Genes were annotated by a blast alignment (E ≤ 1e-5) using the COG (cluster of orthologous groups of proteins,, GO (gene ontology consortium,, KEGG (Kyoto encyclopedia of genes and genomes,, KOG (eukaryotic orthologous groups,, NR (non-redundant protein database,, Pfam (, and Swiss-Prot (swiss-prot protein database, databases.

Gene co-expression network analysis

Weighted gene co-expression network analysis was performed using the WGCNA R package [32]. A soft-threshold of co-expression network clustering was selected with R2 > 0.9 as the standard. All FPKM values were transformed into a topological overlap matrix (TOM) for gene hierarchical clustering. Different genes were classified into separate co-expression modules by the dynamic tree-cut method. Genes with a kME (eigengene connectivity) > 0.7 were grouped into modules with a minimum of 30 genes per module. Parallel modules in clustering were combined, and the correlation between different modules and the module membership was calculated using 0.25 as the boundary.

Gene set enrichment analysis

Gene sets in the KEGG pathway and biological process, cellular component, and molecular function of GO classes were extracted to perform GSEA. Enrichment of the gene set was scored as the log2FC value, with a p-value < 0.001 or FDR < 0.05. Alluvial between pathways and genes was plotted by Bioinformatics (, an online platform for data analysis and visualization.

Protein interaction analysis

The interactive proteins were located by STRING11 (, and the regulatory network was constructed by Cytoscape [33].

Promoter cis-acting element analysis

The 2000 bp upstream sequences of DEGs in tomato were downloaded from Solanaceae Genomics Network (, and the cis-acting regulatory elements in these promoters were analyzed by the PlantCARE database (

Quantitative expression following RsI

RT-qPCR was performed using the SYBR Green PCR Master Mix on StepOne Plus System (ABI; CA, USA) to validate the results of RNA sequencing. After extracting the total RNA, single-stranded cDNA was synthesized using the Maxima Reverse Transcriptase kit. The reaction mixture contained 2 µL of cDNA, 0.4 µL of each sequence-specific primer, 10 µL of SYBR Green, and 7.2 µL of ddH2O. The PCR reaction conditions were 45 cycles of denaturation at 95 °C for 5 s and annealing for 30 s and extension at 60 °C. The SlRPL2 gene was used as an internal control. All primers were designed using Primer Premier 5.0 (Table 2). The values of relative gene expression were calculated using the 2−ΔΔCt method.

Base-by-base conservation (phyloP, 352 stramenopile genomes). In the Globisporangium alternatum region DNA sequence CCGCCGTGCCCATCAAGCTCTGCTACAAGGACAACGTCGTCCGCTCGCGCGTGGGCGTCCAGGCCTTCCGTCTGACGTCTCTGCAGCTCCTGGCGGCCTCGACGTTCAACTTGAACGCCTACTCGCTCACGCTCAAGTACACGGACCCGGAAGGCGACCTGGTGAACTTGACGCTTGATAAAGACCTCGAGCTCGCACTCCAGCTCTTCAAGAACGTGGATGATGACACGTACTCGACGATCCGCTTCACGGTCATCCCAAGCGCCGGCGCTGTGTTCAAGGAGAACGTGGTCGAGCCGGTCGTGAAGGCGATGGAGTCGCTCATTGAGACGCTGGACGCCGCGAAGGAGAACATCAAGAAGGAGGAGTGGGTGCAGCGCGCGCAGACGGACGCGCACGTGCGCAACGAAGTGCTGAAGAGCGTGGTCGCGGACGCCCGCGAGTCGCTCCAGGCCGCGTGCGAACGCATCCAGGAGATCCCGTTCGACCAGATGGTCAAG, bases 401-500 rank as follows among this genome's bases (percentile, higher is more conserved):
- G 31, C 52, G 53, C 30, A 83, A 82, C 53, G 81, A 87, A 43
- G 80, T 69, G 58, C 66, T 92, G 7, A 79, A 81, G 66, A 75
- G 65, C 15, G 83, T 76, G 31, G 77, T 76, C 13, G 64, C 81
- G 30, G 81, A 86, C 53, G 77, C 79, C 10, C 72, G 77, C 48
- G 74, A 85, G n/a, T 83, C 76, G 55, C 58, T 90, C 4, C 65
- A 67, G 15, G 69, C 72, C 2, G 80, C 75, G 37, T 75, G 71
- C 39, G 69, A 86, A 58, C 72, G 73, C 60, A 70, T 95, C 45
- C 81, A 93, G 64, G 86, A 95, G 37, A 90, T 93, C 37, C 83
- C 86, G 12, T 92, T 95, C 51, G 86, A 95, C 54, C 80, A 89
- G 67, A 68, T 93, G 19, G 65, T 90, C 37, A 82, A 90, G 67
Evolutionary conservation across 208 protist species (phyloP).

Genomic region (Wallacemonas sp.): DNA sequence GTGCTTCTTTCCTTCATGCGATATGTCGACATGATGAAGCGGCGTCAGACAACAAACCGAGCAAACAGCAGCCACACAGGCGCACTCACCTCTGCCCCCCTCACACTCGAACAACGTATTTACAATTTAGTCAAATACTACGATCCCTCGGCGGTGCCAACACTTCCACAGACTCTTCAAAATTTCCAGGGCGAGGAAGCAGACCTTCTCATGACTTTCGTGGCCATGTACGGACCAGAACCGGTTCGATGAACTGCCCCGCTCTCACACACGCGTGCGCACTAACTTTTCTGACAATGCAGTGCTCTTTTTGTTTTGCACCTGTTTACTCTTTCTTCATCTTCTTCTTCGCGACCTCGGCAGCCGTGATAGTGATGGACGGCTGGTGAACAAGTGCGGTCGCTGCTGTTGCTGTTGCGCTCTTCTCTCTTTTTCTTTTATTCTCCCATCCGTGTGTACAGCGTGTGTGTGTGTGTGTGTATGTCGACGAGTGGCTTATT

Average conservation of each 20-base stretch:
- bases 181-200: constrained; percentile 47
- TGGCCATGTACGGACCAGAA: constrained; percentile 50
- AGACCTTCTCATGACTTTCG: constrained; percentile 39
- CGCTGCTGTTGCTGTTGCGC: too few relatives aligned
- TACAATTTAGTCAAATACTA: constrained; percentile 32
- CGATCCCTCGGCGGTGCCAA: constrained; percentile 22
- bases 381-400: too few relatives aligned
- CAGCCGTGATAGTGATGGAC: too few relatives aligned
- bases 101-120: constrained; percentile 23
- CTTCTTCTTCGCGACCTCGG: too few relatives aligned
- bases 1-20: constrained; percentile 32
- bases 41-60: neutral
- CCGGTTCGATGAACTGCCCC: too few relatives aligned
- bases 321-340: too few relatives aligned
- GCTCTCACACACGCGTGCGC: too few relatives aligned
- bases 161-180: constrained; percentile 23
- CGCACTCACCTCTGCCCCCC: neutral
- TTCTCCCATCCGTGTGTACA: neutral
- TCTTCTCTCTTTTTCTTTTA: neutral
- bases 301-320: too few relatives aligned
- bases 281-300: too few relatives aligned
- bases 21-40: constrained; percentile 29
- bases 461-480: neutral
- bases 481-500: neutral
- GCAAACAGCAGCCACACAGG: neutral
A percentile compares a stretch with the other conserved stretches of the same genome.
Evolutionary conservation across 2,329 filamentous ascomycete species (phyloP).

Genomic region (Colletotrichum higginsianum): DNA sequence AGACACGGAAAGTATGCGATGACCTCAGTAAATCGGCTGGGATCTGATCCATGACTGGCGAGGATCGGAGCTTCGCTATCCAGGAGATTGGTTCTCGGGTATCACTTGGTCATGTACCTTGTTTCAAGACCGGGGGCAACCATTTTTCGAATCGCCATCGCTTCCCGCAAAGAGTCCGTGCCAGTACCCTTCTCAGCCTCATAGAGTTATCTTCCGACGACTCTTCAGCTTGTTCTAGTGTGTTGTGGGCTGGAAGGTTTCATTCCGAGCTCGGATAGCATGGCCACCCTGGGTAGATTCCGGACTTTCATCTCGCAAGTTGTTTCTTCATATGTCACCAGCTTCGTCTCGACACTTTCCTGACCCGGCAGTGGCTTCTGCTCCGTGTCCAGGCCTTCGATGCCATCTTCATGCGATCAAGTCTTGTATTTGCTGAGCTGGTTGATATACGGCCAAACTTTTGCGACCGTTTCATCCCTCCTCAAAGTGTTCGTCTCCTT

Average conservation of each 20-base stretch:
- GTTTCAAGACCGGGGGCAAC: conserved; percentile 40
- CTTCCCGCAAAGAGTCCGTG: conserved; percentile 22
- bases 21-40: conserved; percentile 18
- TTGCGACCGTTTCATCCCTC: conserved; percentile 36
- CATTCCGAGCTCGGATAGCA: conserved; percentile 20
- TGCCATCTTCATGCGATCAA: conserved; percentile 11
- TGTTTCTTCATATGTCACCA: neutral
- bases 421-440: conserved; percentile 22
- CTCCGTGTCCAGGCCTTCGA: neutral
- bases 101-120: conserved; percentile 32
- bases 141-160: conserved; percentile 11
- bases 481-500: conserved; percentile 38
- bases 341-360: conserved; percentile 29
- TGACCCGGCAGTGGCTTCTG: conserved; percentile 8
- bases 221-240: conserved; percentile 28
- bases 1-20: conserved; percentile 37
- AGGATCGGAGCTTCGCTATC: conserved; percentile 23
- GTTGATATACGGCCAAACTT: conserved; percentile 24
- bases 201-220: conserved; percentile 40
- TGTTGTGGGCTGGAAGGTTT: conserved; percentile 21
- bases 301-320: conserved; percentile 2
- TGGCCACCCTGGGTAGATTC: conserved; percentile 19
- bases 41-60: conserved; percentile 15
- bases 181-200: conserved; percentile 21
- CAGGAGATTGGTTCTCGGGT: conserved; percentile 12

Table 2 Primers used for RT-qPCR

Data Availability

The datasets generated during the current study are available in the NCBI repository,



Ralstonia solanacearum inoculation


Highly resistant


Highly susceptible


Receptor-like protein


Receptor-like kinase


Nucleotide binding site-leucine rich repeat


RNA sequencing


Fold change


False discovery rate


Differentially expressed gene


Biological process


Cellular component


Molecular function


Weighted gene co-expression network analysis


Gene set enrichment analysis


Pattern-triggered immunity


Effector-triggered immunity.


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The authors would like to thank TopEdit ( for its linguistic assistance during the preparation of this manuscript.


This study was funded by the Science and Technology Major Project of Breeding of New Agricultural Varieties of Zhejiang (2021C02065), the Cooperative Project for Breeding of New Agricultural Varieties of Wenzhou (2019ZX007), and the Doctoral Research Project of Wenzhou Science and Technology Vocational College (20183001).

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JS designed the experiments. ZX and WZ provided the plant materials. JS, DS, and SS carried out the experimental work and data analysis. JS wrote the original draft. DS revised the manuscript. All authors have read and approved the final version of the manuscript.

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Correspondence to Zili Xiong or Wenshan Zai.

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Additional file 1: Fig. S1. KEGG enrichment of differentially expressed genes in the plant-pathogen interaction (A) and plant hormone signal transduction (B) pathways

Additional file 2: Table S1. Distribution of differentially expressed genes in resistant and susceptible tomato lines

Additional file 3: Table S2. GO_BP and KEGG enrichment of genes in the Meturquoise and MEgreen modules

Additional file 4: Table S3. Annotations of hub differentially expressed genes in the MEturquoise and MEgreen modules

Additional file 5: Table S4. The top 20 GSEA pathways of genes in resistant and susceptible tomato lines

Additional file 6: Table S5. Annotations of core-enriched differentially expressed genes in key pathways

Additional file 7: Table S6. Prediction and expression of 32 core-enriched interacting DEGs

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Shi, J., Shui, D., Su, S. et al. Gene enrichment and co-expression analysis shed light on transcriptional responses to Ralstonia solanacearum in tomato. BMC Genomics 24, 159 (2023).

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  • Tomato
  • Ralstonia solanacearum
  • Differentially expressed genes
  • Gene annotation
  • Gene expression